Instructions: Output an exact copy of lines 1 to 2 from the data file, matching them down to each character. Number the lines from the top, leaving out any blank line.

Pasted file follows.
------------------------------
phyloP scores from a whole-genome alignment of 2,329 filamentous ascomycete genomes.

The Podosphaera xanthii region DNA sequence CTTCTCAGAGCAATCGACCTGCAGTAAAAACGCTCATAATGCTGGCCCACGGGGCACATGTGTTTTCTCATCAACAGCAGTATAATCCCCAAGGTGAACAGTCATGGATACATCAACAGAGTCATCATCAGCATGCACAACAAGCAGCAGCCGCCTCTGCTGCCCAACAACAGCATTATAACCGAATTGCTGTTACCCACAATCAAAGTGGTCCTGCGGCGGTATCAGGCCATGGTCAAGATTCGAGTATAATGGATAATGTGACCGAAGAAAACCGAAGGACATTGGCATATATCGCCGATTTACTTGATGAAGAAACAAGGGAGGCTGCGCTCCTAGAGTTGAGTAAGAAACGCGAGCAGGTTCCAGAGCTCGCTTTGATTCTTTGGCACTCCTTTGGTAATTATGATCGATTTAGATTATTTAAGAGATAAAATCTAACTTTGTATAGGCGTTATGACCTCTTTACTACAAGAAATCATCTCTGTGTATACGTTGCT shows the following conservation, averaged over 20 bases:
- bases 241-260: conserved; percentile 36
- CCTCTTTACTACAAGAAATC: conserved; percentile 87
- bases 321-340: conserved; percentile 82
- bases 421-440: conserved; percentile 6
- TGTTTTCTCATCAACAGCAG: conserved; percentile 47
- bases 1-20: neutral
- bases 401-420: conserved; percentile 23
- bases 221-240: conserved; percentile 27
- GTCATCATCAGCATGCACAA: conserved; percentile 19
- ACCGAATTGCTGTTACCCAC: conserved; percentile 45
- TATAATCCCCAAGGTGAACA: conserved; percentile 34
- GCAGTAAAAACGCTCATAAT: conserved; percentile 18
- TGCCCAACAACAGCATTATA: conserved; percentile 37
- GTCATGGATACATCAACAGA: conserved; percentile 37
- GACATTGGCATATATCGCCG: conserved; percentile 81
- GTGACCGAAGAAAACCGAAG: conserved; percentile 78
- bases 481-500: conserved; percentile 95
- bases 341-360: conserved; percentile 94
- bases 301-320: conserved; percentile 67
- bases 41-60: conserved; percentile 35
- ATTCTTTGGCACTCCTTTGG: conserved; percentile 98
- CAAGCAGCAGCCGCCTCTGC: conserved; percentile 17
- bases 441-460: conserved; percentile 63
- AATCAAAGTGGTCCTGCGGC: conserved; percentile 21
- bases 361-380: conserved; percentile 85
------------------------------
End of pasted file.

phyloP scores from a whole-genome alignment of 2,329 filamentous ascomycete genomes.

The Podosphaera xanthii region DNA sequence CTTCTCAGAGCAATCGACCTGCAGTAAAAACGCTCATAATGCTGGCCCACGGGGCACATGTGTTTTCTCATCAACAGCAGTATAATCCCCAAGGTGAACAGTCATGGATACATCAACAGAGTCATCATCAGCATGCACAACAAGCAGCAGCCGCCTCTGCTGCCCAACAACAGCATTATAACCGAATTGCTGTTACCCACAATCAAAGTGGTCCTGCGGCGGTATCAGGCCATGGTCAAGATTCGAGTATAATGGATAATGTGACCGAAGAAAACCGAAGGACATTGGCATATATCGCCGATTTACTTGATGAAGAAACAAGGGAGGCTGCGCTCCTAGAGTTGAGTAAGAAACGCGAGCAGGTTCCAGAGCTCGCTTTGATTCTTTGGCACTCCTTTGGTAATTATGATCGATTTAGATTATTTAAGAGATAAAATCTAACTTTGTATAGGCGTTATGACCTCTTTACTACAAGAAATCATCTCTGTGTATACGTTGCT shows the following conservation, averaged over 20 bases: